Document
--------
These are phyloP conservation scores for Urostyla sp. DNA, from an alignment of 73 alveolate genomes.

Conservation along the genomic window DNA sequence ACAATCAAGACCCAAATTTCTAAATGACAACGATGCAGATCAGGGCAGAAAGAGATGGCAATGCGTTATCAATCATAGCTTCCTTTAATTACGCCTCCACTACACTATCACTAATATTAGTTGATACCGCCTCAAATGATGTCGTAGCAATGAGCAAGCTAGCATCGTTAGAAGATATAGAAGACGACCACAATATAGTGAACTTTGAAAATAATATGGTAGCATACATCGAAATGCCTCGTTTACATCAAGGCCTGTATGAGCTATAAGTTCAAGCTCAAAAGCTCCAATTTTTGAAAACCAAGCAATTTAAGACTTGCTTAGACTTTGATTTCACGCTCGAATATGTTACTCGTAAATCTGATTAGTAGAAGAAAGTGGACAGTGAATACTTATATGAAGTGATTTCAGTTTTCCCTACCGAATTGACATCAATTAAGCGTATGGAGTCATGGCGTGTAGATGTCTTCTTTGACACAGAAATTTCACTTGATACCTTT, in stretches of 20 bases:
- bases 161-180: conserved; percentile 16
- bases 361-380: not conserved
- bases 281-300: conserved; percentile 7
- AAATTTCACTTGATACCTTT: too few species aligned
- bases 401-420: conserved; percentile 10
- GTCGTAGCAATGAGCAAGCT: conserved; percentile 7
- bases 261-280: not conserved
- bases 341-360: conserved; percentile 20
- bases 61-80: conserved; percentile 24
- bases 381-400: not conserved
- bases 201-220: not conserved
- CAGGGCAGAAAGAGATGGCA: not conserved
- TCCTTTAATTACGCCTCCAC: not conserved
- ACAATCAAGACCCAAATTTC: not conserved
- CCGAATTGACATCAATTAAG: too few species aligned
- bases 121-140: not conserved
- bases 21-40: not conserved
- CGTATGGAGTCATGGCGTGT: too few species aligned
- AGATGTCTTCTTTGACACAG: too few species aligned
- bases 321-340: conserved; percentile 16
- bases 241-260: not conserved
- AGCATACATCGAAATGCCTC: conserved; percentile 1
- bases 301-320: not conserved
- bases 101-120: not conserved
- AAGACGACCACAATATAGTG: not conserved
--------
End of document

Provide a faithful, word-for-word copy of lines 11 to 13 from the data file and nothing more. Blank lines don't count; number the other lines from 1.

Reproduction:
- bases 61-80: conserved; percentile 24
- bases 381-400: not conserved
- bases 201-220: not conserved